David Beckham's private emails have allegedly been leaked by a group of hackers, according to reports. The alleged hacked emails reportedly reveal that the multimillion-pound star used his charity work to secure a knighthood. Reports of the alleged hack also forced Unicef to issue out a statement, supporting Beckham's charity work with the organisation.

The cache of alleged 18.9 million documents was leaked by a group called Football Leaks. The group claims that Beckham admitted in private emails that his charity work was designed to win him the honour. Beckham's representatives reportedly claimed that the emails had been "hacked and doctored," the Daily Mail reported.

According to the tabloid's report, the Football Leaks group claimed that the former football star was outraged when PR advisor Simon Oliveira suggested him to donate one million dollars (£800,000) to a prize-giving Unicef dinner in Shanghai.

Beckham allegedly replied: "I don't want to put my personal money into this cause" and added: "To pour this million into the fund, is like putting my own money in. If there was no fund, the money would be for me. This f****** money is mine."

According to Football Leaks, Beckham wrote, "They r a bunch of c****s I expected nothing less," taking a hit at the Honours Committee in late December 2013. "Who decides on the honors?? It's a disgrace to be honest and if I was American I would of got something like this 10 years ago."

Beckham also allegedly took a shot at Katherine Jenkins, the classical singer who was about to be given the Order of the British Empire (OBE). "Katherine Jenkins OBE for what? Singing at the rugby and going to see the troops plus admiring [sic] to taking coke... F–king joke and if you get asked we should think of a cutting remark."

Upon receiving an invitation to be awarded the sporting "legend" prize by the Premio AS del Deporte awards in Madrid, one of Spanish sport's most renowned honours, Beckham allegedly told Oliviera, "Unless it's a knighthood f**k off."

A spokesperson for David Beckham said: "This story is based on outdated material taken out of context from hacked and doctored private emails from a third party server and gives a deliberately inaccurate picture.

"David Beckham and UNICEF have had a powerful partnership in support of children for over 15 years. The David Beckham 7 Fund specifically has raised millions of pounds and helped millions of vulnerable children around the world. David Beckham has given significant time and energy and has made personal financial donations to the 7 Fund and this commitment will continue long term.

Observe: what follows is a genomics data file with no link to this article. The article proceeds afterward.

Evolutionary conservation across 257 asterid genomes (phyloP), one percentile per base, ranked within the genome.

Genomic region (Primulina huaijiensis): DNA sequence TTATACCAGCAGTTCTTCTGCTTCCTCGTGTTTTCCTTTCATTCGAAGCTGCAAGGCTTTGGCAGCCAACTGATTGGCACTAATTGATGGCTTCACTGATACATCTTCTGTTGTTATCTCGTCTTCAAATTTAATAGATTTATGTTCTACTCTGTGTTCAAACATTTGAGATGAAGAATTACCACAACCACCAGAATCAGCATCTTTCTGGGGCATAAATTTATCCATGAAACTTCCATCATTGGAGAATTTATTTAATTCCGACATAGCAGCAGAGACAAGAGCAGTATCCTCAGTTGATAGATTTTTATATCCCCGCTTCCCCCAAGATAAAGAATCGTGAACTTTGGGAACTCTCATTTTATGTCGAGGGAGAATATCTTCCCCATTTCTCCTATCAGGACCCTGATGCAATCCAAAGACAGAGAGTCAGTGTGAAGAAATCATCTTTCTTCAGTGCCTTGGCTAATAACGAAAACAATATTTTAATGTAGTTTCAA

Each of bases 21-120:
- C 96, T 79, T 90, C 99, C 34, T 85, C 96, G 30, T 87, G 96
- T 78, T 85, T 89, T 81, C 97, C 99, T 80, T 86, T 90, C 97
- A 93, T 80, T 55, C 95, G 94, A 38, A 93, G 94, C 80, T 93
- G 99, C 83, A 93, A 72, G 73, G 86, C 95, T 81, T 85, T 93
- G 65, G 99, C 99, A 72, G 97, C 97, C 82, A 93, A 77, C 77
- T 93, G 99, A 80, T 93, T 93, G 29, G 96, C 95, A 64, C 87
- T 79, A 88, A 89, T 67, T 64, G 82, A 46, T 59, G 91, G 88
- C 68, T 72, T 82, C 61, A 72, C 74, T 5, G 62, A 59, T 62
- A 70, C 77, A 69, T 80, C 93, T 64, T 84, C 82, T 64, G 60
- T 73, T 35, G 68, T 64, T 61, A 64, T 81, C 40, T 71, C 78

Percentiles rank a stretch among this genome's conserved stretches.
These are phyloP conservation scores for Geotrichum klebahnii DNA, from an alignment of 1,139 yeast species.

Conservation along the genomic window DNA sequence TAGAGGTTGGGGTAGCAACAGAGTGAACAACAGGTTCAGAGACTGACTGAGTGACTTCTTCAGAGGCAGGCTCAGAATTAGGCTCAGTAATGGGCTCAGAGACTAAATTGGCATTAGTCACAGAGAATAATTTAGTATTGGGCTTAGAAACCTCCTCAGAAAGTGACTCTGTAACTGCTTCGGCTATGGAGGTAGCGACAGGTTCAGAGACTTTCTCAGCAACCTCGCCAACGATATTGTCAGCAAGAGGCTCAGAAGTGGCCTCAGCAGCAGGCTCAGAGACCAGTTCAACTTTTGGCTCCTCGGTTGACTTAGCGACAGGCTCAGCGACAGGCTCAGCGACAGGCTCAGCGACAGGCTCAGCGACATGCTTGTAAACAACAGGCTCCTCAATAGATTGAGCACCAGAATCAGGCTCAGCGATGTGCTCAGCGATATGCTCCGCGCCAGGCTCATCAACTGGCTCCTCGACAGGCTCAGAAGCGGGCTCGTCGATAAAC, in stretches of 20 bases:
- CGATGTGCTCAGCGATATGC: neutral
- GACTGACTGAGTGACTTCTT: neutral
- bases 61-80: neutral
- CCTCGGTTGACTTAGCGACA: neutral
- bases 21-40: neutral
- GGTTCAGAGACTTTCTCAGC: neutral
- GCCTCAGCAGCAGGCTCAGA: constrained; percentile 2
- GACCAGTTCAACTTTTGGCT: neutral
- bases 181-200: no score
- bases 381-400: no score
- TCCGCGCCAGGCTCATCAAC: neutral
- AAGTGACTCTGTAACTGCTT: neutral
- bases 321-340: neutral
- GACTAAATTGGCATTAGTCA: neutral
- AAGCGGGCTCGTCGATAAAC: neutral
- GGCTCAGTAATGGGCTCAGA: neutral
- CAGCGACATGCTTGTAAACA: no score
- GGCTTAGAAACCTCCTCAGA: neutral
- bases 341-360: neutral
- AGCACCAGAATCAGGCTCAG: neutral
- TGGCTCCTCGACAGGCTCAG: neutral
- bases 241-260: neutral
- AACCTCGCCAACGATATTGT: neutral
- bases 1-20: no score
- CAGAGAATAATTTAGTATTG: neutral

"Before establishing the 7 Fund, David had supported UNICEF and a number of other charities over many years, including donating his entire earnings from PSG during his time playing there.

"David and UNICEF are rightly proud of what they have and will continue to achieve together and are happy to let the facts speak for themselves."

David Beckham: Football Leaks email hack alleging knithood charity scandal spurns Unicef support
David Beckham at the UNICEF 70th anniversary event at the United Nations Headquarters in Manhattan, New York City, December 12, 2016 REUTERS/Andrew Kelly

Unicef says Beckham not paid for 'time and commitment'

Reports of the alleged email hack led to Unicef to issue a statement in support of Beckham's charity work with the organisation.

"UNICEF has become aware of media reports relating to 7: the David Beckham Fund for UNICEF. Some reports relate to alleged private correspondence between our ambassador and other parties, which we have not seen and cannot comment upon," the organisation said in a statement.

"David Beckham has been a UNICEF Goodwill Ambassador since 2005, and as well as generously giving his time, energy and support to help raise awareness and funds for UNICEF's work for children, David has given significant funds personally, " Unicef added.

The organisation also clarified that its ambassadors "support UNICEF in a voluntary capacity, receiving no fee for their time and commitment."